Lucien’s Review: The Unfinished Swan

There are few games like The Unfinished Swan.  It is so nice that they decided to give homage to the company that gave them ideas – thatgamecompany.  They even had a brief little nod to their most recent game, Journey.  That is really, really cool.  But, like everything that thatgamecompany has ever done, this company decided to make this creation all their own.

This game is a fairytale, in every sense of the word.  It opens with a young boy, who is moved to an orphanage after his mother has died, leaving him with only one of her many unfinished paintings.  From that orphanage, he find he goes on a quest to find a swan, and have an odd adventure along the way.  The story is mostly told through little tidbits that you can find, scattered across the world, narrated by a rather pleasant to listen to female narrator.  There are also parts of the story told at the beginning of each of the 4 chapters.

This game is unique in every way.  From the outset, you are only able to see the world from globs of black ink you throw around, showing what the world looks like.  Through first-person views, you are able to see the world by using ink.  Though eventually, the land does get more detailed.  The puzzles in this game are rather inventive and clever.  Solving them won’t be too especially taxing.  This game is a lot like Journey, in that it is more about what you see than what you do.  And there will be many moments where you will marvel just as much as the young protagonist at what he sees.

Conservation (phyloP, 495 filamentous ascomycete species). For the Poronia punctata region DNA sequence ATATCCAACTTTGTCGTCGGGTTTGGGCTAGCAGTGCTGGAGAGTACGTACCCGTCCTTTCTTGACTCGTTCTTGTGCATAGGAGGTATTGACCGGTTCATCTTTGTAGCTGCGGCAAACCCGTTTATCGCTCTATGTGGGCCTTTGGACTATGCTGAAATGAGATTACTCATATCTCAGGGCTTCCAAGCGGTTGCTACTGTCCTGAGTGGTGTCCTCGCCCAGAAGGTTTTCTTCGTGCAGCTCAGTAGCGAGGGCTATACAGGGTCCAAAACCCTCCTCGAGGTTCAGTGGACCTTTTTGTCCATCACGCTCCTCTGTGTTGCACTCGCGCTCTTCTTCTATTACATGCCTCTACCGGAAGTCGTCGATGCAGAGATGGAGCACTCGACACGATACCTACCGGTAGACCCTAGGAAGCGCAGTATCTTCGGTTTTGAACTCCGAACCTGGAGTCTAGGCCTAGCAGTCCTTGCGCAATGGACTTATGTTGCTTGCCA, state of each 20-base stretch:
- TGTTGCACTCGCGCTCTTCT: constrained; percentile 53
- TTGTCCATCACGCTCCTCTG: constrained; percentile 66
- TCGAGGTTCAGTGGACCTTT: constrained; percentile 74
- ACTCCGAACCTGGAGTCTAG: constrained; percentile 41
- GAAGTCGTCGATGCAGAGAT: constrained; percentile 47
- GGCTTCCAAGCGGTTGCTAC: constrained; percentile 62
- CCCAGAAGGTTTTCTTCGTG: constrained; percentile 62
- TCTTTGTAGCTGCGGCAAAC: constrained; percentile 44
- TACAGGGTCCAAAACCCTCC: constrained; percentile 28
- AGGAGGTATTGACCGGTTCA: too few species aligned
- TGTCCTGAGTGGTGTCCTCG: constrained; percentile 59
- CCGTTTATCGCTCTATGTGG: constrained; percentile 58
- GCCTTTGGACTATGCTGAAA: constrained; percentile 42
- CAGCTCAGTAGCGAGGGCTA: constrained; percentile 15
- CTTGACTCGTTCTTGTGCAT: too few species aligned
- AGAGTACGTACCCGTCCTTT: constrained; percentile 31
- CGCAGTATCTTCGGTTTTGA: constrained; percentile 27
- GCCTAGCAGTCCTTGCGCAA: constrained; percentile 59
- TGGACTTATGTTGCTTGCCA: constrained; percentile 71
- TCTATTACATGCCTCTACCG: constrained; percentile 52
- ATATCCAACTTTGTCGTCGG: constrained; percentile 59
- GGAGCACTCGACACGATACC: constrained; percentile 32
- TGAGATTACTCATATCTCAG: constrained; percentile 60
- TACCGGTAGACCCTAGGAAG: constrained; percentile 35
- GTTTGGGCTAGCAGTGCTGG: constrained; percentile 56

This game isn’t especially long, but for the gamer who is seeking an art experience, they won’t find anything quite like The Unfinished Swan.  Indie gaming is really coming into its own, and I am so glad to see games like this coming into the public eye.  It is going to be tight race this year as to which Indie game is the best.  Myself, I still think it’s Journey, but The Unfinished Swan takes a very, VERY, close second.  It is an amazing game, and I look forward to the next time that I am feeling a little bored, and want a nice little fairytale.